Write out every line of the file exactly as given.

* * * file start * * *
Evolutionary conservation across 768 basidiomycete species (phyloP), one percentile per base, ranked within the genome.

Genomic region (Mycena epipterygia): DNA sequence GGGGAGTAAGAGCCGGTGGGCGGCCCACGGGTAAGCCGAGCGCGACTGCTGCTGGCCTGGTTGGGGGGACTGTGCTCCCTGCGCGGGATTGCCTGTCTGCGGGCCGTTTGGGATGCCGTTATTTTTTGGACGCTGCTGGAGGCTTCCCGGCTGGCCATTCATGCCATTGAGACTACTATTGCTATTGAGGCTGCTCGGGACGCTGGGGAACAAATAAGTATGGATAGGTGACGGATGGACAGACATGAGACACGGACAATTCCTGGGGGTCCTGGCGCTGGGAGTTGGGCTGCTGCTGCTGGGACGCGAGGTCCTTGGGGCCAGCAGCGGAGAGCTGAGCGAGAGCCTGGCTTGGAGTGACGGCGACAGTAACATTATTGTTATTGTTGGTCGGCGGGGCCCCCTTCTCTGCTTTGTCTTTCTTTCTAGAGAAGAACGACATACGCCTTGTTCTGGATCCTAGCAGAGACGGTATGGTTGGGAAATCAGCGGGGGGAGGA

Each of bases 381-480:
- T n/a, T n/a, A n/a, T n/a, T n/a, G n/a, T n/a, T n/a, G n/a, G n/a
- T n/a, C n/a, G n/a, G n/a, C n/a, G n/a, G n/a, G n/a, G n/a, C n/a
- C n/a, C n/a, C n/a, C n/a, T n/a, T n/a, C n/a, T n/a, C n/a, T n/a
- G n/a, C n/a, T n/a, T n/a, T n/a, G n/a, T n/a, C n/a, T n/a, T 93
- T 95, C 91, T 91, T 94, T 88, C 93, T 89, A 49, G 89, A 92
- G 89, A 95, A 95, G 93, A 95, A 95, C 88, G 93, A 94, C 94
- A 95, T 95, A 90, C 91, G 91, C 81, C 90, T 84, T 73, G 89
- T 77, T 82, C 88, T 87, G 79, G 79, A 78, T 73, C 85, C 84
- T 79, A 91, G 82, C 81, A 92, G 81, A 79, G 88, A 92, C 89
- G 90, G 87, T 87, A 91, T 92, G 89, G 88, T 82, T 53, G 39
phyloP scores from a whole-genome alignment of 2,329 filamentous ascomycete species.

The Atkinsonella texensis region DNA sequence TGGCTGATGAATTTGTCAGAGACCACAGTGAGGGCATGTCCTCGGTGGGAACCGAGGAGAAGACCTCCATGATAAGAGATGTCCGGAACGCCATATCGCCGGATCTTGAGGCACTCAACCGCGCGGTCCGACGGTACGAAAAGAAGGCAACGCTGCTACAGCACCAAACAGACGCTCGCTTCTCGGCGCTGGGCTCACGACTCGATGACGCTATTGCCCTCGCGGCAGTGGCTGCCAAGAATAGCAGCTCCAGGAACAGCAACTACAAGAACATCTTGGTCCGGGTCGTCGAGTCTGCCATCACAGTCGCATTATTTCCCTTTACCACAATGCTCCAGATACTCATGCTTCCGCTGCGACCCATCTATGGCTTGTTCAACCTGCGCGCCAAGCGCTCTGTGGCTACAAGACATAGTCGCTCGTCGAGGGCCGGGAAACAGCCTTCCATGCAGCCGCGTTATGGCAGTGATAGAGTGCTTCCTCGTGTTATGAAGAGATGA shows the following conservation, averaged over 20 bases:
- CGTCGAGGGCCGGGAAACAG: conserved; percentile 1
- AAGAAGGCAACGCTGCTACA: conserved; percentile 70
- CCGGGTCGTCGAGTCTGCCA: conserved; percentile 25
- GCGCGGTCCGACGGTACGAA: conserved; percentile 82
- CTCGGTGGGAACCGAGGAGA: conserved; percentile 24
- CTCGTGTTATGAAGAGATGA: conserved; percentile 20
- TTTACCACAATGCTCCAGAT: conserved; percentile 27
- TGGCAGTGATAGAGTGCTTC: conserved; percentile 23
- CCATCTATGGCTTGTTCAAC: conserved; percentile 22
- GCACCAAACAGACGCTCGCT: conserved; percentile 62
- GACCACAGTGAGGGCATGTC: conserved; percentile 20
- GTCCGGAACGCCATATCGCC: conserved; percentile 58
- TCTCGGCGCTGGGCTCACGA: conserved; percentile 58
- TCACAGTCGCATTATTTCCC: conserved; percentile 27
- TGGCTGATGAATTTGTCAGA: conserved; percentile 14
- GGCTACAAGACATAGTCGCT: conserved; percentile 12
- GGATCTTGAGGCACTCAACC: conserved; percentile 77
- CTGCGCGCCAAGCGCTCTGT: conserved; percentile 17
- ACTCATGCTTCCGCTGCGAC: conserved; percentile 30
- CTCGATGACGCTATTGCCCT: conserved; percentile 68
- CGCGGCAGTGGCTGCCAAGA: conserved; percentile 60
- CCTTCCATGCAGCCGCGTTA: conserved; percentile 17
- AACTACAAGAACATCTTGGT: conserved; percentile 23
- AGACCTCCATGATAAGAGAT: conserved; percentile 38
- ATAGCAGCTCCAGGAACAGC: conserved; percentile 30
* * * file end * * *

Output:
Evolutionary conservation across 768 basidiomycete species (phyloP), one percentile per base, ranked within the genome.

Genomic region (Mycena epipterygia): DNA sequence GGGGAGTAAGAGCCGGTGGGCGGCCCACGGGTAAGCCGAGCGCGACTGCTGCTGGCCTGGTTGGGGGGACTGTGCTCCCTGCGCGGGATTGCCTGTCTGCGGGCCGTTTGGGATGCCGTTATTTTTTGGACGCTGCTGGAGGCTTCCCGGCTGGCCATTCATGCCATTGAGACTACTATTGCTATTGAGGCTGCTCGGGACGCTGGGGAACAAATAAGTATGGATAGGTGACGGATGGACAGACATGAGACACGGACAATTCCTGGGGGTCCTGGCGCTGGGAGTTGGGCTGCTGCTGCTGGGACGCGAGGTCCTTGGGGCCAGCAGCGGAGAGCTGAGCGAGAGCCTGGCTTGGAGTGACGGCGACAGTAACATTATTGTTATTGTTGGTCGGCGGGGCCCCCTTCTCTGCTTTGTCTTTCTTTCTAGAGAAGAACGACATACGCCTTGTTCTGGATCCTAGCAGAGACGGTATGGTTGGGAAATCAGCGGGGGGAGGA

Each of bases 381-480:
- T n/a, T n/a, A n/a, T n/a, T n/a, G n/a, T n/a, T n/a, G n/a, G n/a
- T n/a, C n/a, G n/a, G n/a, C n/a, G n/a, G n/a, G n/a, G n/a, C n/a
- C n/a, C n/a, C n/a, C n/a, T n/a, T n/a, C n/a, T n/a, C n/a, T n/a
- G n/a, C n/a, T n/a, T n/a, T n/a, G n/a, T n/a, C n/a, T n/a, T 93
- T 95, C 91, T 91, T 94, T 88, C 93, T 89, A 49, G 89, A 92
- G 89, A 95, A 95, G 93, A 95, A 95, C 88, G 93, A 94, C 94
- A 95, T 95, A 90, C 91, G 91, C 81, C 90, T 84, T 73, G 89
- T 77, T 82, C 88, T 87, G 79, G 79, A 78, T 73, C 85, C 84
- T 79, A 91, G 82, C 81, A 92, G 81, A 79, G 88, A 92, C 89
- G 90, G 87, T 87, A 91, T 92, G 89, G 88, T 82, T 53, G 39
phyloP scores from a whole-genome alignment of 2,329 filamentous ascomycete species.

The Atkinsonella texensis region DNA sequence TGGCTGATGAATTTGTCAGAGACCACAGTGAGGGCATGTCCTCGGTGGGAACCGAGGAGAAGACCTCCATGATAAGAGATGTCCGGAACGCCATATCGCCGGATCTTGAGGCACTCAACCGCGCGGTCCGACGGTACGAAAAGAAGGCAACGCTGCTACAGCACCAAACAGACGCTCGCTTCTCGGCGCTGGGCTCACGACTCGATGACGCTATTGCCCTCGCGGCAGTGGCTGCCAAGAATAGCAGCTCCAGGAACAGCAACTACAAGAACATCTTGGTCCGGGTCGTCGAGTCTGCCATCACAGTCGCATTATTTCCCTTTACCACAATGCTCCAGATACTCATGCTTCCGCTGCGACCCATCTATGGCTTGTTCAACCTGCGCGCCAAGCGCTCTGTGGCTACAAGACATAGTCGCTCGTCGAGGGCCGGGAAACAGCCTTCCATGCAGCCGCGTTATGGCAGTGATAGAGTGCTTCCTCGTGTTATGAAGAGATGA shows the following conservation, averaged over 20 bases:
- CGTCGAGGGCCGGGAAACAG: conserved; percentile 1
- AAGAAGGCAACGCTGCTACA: conserved; percentile 70
- CCGGGTCGTCGAGTCTGCCA: conserved; percentile 25
- GCGCGGTCCGACGGTACGAA: conserved; percentile 82
- CTCGGTGGGAACCGAGGAGA: conserved; percentile 24
- CTCGTGTTATGAAGAGATGA: conserved; percentile 20
- TTTACCACAATGCTCCAGAT: conserved; percentile 27
- TGGCAGTGATAGAGTGCTTC: conserved; percentile 23
- CCATCTATGGCTTGTTCAAC: conserved; percentile 22
- GCACCAAACAGACGCTCGCT: conserved; percentile 62
- GACCACAGTGAGGGCATGTC: conserved; percentile 20
- GTCCGGAACGCCATATCGCC: conserved; percentile 58
- TCTCGGCGCTGGGCTCACGA: conserved; percentile 58
- TCACAGTCGCATTATTTCCC: conserved; percentile 27
- TGGCTGATGAATTTGTCAGA: conserved; percentile 14
- GGCTACAAGACATAGTCGCT: conserved; percentile 12
- GGATCTTGAGGCACTCAACC: conserved; percentile 77
- CTGCGCGCCAAGCGCTCTGT: conserved; percentile 17
- ACTCATGCTTCCGCTGCGAC: conserved; percentile 30
- CTCGATGACGCTATTGCCCT: conserved; percentile 68
- CGCGGCAGTGGCTGCCAAGA: conserved; percentile 60
- CCTTCCATGCAGCCGCGTTA: conserved; percentile 17
- AACTACAAGAACATCTTGGT: conserved; percentile 23
- AGACCTCCATGATAAGAGAT: conserved; percentile 38
- ATAGCAGCTCCAGGAACAGC: conserved; percentile 30